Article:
March 29th by SASHA ANDRUSYK

one recent night i stayed up till two reading about nuclear escalation, a tactical nuclear strike, then woke up at seven, face to face with gek; he smiled and said: “do you know whose birthday it is today? yours! santa-frost will bring presents.” 

i don’t remember what happened that day—after the nuclear detente—but when two weeks ago zhenya came to visit from nivky on her bicycle, she had to stay several nights. that arctic wind that was meant to turn tanks into 40-ton freezers grounded the bicyclists too. we went outside and reveled in how sharply it hit—a gift, a gift. 

it’s hardest to wake from plot-heavy but peaceful dreams—the daily realization that nothing is over. the matinal creeping of sound: every day, a piece of the city is cut off. sometimes i look up the distance on a map—8-10 km from my house. 

i know which russian army is sitting west of kyiv, in a marauding cauldron1, which is not a cauldron but a horseshoe, and we can’t just demolish it, we can only exhaust it with quick counterstrikes (will we take grandfather to irpin’ when everything is over? or should he not see what has become of it?)

i know that moshchun was liberated by a foreign battalion, i know the name of the anti-aircraft defense system that can shoot down a hypersonic “dagger” missile, i know the name of the general who is fighting against humanity in mariupol, i know that before this he fought against humanity in aleppo, i am waiting for his dog-death. 

i know major prokopenko’s face well, with and without a gaiter. who will play him in the film about mariupol? orlando bloom? he just came to the moldovan border to meet ukrainian refugees.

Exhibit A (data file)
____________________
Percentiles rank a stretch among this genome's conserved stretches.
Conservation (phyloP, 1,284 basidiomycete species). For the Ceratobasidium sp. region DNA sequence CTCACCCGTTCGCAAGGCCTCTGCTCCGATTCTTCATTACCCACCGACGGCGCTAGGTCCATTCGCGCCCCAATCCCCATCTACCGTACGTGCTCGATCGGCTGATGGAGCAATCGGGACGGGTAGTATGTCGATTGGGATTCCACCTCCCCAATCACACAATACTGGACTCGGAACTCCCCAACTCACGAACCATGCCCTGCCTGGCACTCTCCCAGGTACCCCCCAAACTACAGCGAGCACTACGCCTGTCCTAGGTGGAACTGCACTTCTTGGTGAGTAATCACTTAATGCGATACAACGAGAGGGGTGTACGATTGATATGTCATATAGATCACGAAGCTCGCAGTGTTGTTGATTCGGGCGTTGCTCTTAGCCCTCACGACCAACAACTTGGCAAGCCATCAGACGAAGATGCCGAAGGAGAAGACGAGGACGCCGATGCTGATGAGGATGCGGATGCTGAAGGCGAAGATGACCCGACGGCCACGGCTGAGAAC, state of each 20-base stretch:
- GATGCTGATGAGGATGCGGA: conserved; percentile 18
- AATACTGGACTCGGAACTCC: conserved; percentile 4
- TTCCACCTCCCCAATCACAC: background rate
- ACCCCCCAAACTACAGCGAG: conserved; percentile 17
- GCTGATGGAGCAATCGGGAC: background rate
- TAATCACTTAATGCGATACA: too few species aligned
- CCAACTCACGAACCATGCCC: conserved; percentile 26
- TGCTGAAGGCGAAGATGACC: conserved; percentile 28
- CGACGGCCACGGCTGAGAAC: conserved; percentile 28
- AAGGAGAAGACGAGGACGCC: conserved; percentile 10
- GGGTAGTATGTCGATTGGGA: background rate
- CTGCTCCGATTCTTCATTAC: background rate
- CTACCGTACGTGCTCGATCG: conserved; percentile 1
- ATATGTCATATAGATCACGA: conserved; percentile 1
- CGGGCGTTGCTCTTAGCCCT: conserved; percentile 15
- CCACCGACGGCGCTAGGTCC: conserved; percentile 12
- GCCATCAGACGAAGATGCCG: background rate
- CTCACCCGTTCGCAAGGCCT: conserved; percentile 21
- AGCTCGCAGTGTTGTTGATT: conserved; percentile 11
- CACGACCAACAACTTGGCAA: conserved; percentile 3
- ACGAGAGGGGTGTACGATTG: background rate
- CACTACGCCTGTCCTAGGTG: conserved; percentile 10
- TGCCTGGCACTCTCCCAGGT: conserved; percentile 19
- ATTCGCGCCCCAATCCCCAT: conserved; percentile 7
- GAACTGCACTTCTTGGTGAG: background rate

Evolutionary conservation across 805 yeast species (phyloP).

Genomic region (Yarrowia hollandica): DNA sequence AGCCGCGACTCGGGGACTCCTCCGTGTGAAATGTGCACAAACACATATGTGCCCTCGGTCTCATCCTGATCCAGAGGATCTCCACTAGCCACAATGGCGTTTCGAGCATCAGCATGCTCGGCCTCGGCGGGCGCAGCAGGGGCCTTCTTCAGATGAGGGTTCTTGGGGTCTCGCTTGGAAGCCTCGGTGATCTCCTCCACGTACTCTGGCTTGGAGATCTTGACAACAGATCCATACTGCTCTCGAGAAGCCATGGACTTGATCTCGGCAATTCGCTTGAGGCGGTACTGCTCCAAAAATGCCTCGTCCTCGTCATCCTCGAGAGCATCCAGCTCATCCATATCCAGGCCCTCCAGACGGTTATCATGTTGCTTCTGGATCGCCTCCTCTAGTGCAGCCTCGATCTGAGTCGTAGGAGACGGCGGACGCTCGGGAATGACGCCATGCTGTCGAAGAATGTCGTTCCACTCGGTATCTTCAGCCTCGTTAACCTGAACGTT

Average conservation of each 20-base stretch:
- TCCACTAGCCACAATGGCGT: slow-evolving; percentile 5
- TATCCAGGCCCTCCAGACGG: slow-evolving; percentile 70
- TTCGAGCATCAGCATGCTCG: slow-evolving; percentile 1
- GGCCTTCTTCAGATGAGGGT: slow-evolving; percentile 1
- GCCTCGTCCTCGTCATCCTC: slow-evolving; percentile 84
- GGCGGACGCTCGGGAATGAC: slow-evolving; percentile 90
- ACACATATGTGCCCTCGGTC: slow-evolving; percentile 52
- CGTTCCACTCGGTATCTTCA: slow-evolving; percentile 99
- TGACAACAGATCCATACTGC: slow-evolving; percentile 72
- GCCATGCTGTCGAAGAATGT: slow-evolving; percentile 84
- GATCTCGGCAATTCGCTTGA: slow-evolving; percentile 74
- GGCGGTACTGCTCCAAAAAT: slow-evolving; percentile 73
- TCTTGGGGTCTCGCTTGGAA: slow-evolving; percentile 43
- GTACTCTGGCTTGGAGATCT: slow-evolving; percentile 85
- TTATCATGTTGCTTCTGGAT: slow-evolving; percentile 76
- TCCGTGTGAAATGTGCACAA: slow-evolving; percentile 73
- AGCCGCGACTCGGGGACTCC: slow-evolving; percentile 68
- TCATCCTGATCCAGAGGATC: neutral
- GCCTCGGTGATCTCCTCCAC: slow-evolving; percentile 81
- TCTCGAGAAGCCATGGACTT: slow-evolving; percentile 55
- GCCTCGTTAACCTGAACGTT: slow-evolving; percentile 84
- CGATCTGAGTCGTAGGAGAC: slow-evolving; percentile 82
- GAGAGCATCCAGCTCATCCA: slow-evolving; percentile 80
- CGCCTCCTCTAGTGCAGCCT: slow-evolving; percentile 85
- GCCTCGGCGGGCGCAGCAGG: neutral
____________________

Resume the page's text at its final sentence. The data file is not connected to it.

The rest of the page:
the editor-in-chief of the bulvar newspaper delivers information to russia like a hypersonic dagger missile (get the fuck out of here!), and here is the information from major prokopenko: the situation is difficult but under control. no one is planning on giving up.   

i know that for serezha, tenderness and metaphor are still possible, even on the night watch or in the morning, where these things end. this knowledge has illuminated one full day and illuminates minutes of others.

i hold onto the lives of those i know as if solipsism could be salvation, as if it is only those whom i know (have conceived of) that exist, and if they are alive and are not suffering, then everyone is alive, 

as if in mariupol there was only daniil—and he has gotten out—and only major prokopenko, who is not planning on dying.

i think about how there is no enemy in existence whom we know better. we ourselves assembled its language three hundred years ago, we named it, we determined its ideological foundations. the great russian pomp is worth nothing here, the great russian impotence touches no one. 

spring squalls, mine-studded bridges, kyiv split into halves—right bank and left bank. for several years i’ve lived in a house with the most beautiful garden outside my window. it stands on a sliding hillock, now placed on a powder keg. here, franya has teethed out 12 teeth in a month. for him, word has woven to object. 

i can conceive none of this. and now the magnolias bloom.

1 (mil.) kettle, pocket. group of combat forces that have been isolated by opposing forces from their logistical base and other friendly forces.